Beauty After the Storm, Rae Clickenbeard
Before even the hum of bees
came the seed pod of a magnolia tree.
It probably tumbled out of some space rock
in a moment both destined and wrong,
an alien artefact encrusted with ritual blood.
At Earth’s first hazy kiss it erupted—
suckering tentacles shot out
and tore into loam, limestone.
It anchored to our planet tenderly:
the immovable ache of a fresh piercing,
a leech on an unsuspecting host.
Twenty million years later,
I stand across the street
to watch the gleaning of evening light
on its fat cellophane leaves,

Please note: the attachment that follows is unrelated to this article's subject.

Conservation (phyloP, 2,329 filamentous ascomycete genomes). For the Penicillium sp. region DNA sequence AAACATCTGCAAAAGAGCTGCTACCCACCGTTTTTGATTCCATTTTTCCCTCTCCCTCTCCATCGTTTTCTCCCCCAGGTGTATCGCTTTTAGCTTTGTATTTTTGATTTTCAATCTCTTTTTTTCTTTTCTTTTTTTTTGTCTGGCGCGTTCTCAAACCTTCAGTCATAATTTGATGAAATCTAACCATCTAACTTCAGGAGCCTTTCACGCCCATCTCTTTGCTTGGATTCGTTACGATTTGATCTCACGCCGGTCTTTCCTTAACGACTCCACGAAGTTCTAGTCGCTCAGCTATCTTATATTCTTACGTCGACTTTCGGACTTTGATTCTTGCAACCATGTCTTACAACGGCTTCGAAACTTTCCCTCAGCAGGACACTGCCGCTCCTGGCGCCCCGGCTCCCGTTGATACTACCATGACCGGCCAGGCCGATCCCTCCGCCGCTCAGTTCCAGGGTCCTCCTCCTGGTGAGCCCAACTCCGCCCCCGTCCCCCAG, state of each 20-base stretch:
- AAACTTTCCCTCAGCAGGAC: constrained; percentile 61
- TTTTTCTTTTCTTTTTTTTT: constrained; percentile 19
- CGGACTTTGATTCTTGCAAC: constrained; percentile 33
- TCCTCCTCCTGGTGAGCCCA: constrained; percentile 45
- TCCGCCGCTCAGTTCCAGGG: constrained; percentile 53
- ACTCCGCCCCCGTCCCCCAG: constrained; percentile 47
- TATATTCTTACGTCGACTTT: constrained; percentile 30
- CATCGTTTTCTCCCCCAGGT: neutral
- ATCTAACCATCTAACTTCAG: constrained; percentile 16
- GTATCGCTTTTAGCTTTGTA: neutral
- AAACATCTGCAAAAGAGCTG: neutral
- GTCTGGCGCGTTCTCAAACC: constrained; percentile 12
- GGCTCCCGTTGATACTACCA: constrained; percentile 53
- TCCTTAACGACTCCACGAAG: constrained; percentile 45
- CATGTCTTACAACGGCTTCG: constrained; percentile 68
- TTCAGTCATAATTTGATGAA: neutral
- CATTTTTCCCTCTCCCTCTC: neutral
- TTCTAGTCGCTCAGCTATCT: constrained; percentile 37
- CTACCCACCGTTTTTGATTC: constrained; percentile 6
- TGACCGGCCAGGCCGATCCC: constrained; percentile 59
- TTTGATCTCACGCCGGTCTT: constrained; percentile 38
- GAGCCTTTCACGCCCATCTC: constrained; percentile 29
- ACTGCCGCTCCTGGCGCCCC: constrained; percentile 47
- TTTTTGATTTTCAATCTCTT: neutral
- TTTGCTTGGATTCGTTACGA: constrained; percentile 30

to breathe its spidersilk flowers
doused with cheap lemon perfume.
Hypnotized, I am pulled
into my neighbor’s lawn
and touch the scales of the beast,
each notch an intuition of loss
of a distant forgotten home,
the way my father’s first language
scraped a cacophony in my ear
but meant nothing.
I rise through its backbone
and for once in our lives, we rest.
We embrace like the teeth of a zipper.